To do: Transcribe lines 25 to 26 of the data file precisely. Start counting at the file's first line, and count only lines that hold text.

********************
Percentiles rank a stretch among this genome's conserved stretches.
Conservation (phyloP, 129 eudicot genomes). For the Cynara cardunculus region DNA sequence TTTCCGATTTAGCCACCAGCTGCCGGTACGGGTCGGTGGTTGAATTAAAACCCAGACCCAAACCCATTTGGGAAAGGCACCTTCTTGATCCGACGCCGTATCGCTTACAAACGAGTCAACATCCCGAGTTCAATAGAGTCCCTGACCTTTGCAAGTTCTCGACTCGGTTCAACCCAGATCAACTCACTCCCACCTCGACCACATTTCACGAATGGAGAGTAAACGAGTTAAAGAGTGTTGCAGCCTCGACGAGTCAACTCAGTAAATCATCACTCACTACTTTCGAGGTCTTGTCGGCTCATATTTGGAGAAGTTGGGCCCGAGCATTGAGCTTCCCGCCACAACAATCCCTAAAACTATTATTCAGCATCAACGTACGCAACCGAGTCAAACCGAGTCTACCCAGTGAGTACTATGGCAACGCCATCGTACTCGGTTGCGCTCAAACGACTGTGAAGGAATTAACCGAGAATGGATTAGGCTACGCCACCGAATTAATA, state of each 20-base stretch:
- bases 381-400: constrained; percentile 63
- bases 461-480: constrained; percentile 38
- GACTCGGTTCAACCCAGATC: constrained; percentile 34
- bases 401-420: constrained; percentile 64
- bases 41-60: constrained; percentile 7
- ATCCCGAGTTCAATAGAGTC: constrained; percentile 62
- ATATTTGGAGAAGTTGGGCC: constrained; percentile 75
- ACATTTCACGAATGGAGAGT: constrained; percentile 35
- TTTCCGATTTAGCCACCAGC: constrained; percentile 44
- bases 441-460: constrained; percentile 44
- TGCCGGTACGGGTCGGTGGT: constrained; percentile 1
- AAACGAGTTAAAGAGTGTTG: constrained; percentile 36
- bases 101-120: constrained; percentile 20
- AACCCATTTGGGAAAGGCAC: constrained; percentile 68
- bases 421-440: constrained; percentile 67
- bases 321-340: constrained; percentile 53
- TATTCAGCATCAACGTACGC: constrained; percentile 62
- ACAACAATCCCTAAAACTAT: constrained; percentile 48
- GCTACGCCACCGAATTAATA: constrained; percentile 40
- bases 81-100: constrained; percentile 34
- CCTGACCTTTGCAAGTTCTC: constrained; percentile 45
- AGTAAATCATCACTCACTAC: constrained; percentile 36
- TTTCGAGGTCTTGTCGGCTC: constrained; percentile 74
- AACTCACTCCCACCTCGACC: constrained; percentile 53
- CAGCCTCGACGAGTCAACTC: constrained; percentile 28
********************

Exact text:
- TTTCGAGGTCTTGTCGGCTC: constrained; percentile 74
- AACTCACTCCCACCTCGACC: constrained; percentile 53